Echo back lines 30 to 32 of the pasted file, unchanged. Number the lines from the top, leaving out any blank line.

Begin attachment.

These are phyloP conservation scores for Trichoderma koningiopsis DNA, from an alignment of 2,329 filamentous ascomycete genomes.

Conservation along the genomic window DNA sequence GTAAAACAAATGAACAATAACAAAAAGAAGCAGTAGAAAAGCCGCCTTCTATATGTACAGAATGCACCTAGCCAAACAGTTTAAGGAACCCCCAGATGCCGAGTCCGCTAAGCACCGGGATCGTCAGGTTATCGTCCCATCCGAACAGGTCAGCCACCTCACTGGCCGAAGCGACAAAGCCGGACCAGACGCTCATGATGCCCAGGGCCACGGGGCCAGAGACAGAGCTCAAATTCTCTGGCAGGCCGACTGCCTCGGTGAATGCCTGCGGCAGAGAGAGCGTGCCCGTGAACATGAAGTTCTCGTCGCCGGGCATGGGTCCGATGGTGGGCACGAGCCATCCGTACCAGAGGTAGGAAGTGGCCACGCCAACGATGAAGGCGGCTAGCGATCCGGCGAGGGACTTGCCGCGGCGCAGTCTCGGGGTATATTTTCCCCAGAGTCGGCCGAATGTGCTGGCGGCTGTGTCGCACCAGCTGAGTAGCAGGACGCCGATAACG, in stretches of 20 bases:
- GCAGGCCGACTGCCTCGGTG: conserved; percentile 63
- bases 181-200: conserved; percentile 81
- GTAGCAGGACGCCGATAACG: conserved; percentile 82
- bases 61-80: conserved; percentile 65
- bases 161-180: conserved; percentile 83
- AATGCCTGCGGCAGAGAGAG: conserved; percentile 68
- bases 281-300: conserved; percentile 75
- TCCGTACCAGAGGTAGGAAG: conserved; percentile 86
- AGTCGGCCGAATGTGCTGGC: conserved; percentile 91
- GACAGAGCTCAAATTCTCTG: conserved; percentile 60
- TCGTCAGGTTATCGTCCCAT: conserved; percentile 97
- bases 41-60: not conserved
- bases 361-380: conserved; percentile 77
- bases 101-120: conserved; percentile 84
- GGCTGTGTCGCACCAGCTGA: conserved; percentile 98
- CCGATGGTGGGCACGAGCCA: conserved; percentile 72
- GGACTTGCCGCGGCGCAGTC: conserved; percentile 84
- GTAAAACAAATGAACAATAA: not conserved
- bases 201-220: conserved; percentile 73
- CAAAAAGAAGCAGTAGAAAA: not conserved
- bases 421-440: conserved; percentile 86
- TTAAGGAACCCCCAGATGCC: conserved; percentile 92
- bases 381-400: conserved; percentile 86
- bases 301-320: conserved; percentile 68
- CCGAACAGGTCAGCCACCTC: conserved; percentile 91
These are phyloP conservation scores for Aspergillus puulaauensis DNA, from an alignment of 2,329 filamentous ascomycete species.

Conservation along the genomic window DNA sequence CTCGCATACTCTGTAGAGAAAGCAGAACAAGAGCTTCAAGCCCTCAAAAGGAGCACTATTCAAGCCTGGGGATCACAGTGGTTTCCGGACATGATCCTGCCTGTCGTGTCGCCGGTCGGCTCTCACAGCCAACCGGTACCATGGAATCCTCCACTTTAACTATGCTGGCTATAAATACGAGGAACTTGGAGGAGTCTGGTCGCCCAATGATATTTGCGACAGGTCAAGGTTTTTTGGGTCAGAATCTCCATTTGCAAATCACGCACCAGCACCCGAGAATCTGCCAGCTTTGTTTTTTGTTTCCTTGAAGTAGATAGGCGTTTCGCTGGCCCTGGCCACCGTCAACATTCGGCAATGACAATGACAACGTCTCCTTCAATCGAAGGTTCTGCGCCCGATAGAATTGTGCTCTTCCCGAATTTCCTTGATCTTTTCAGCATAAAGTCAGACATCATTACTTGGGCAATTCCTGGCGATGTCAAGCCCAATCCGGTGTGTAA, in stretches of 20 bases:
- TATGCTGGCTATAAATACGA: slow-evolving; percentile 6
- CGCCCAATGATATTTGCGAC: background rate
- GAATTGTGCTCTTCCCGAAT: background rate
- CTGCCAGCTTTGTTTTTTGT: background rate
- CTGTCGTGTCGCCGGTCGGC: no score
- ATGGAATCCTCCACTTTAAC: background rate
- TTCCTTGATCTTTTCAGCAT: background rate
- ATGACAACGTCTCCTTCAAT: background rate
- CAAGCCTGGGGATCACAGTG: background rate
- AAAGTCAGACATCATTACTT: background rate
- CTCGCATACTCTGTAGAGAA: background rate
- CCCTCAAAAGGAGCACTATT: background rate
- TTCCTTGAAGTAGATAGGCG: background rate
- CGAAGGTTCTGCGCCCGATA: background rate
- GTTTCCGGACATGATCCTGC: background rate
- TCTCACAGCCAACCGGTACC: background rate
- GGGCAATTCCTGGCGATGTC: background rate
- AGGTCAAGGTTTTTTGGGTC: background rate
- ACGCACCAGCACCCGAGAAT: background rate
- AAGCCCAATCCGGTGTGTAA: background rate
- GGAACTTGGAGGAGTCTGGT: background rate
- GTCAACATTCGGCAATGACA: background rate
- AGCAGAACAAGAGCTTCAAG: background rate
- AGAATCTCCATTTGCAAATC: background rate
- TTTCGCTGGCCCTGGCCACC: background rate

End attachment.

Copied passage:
- TATGCTGGCTATAAATACGA: slow-evolving; percentile 6
- CGCCCAATGATATTTGCGAC: background rate
- GAATTGTGCTCTTCCCGAAT: background rate